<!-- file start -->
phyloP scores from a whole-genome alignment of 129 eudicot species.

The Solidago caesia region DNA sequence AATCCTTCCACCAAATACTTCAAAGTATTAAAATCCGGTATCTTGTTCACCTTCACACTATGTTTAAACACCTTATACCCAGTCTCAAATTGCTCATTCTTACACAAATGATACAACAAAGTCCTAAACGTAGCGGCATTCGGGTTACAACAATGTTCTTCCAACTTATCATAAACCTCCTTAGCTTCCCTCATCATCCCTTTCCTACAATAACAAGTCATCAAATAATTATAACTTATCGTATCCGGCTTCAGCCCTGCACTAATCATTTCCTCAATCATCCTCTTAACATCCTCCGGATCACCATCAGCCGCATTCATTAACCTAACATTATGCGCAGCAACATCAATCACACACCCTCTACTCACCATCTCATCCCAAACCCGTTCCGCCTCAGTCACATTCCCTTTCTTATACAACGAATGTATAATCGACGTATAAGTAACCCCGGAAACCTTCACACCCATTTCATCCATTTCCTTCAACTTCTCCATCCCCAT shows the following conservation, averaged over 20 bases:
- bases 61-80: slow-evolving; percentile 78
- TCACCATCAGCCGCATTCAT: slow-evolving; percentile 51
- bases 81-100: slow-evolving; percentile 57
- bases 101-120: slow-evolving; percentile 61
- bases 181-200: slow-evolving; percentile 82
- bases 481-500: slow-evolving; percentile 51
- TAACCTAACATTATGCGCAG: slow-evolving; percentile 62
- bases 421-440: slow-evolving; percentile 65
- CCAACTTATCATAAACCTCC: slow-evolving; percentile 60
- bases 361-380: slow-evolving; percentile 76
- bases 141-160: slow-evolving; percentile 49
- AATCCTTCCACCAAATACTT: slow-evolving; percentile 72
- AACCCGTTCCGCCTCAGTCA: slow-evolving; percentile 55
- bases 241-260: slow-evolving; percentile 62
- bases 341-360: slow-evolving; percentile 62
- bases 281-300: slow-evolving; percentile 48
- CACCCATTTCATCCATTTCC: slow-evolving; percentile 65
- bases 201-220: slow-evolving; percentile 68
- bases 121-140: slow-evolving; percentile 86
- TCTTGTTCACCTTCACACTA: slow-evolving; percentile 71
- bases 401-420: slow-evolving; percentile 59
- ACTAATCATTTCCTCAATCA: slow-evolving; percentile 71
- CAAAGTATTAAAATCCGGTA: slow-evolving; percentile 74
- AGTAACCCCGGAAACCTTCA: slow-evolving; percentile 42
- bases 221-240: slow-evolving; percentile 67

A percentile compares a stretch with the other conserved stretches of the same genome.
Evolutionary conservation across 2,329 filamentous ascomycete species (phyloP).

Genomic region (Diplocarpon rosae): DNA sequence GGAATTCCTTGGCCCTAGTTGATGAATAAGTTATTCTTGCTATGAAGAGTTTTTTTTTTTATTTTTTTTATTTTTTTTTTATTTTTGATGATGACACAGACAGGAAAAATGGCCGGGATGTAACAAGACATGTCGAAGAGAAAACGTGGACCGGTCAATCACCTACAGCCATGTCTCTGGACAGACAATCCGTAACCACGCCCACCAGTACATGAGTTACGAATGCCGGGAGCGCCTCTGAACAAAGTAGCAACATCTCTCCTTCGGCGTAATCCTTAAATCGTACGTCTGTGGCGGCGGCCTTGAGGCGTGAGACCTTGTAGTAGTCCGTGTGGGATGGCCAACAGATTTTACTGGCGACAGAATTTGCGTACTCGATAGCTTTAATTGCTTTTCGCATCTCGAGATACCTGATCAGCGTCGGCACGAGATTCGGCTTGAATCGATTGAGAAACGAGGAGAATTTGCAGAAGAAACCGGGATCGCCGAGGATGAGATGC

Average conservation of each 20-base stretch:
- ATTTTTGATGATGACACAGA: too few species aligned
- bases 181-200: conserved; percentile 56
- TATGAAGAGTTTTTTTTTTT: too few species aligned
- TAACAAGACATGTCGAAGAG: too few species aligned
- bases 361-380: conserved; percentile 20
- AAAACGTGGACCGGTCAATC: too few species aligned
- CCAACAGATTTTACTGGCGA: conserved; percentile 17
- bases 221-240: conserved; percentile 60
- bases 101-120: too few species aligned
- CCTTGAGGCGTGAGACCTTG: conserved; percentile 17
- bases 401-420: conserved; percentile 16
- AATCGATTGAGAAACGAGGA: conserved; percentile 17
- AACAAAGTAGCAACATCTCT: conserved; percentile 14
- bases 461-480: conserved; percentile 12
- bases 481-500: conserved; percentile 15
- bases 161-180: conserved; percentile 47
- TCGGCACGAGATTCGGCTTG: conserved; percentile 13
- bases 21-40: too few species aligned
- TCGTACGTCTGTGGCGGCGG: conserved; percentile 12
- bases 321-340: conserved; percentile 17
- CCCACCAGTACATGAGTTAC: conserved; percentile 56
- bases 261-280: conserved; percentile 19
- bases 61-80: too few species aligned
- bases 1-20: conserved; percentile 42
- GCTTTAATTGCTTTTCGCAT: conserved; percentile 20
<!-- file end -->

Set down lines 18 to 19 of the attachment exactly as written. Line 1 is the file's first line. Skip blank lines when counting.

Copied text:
- bases 281-300: slow-evolving; percentile 48
- CACCCATTTCATCCATTTCC: slow-evolving; percentile 65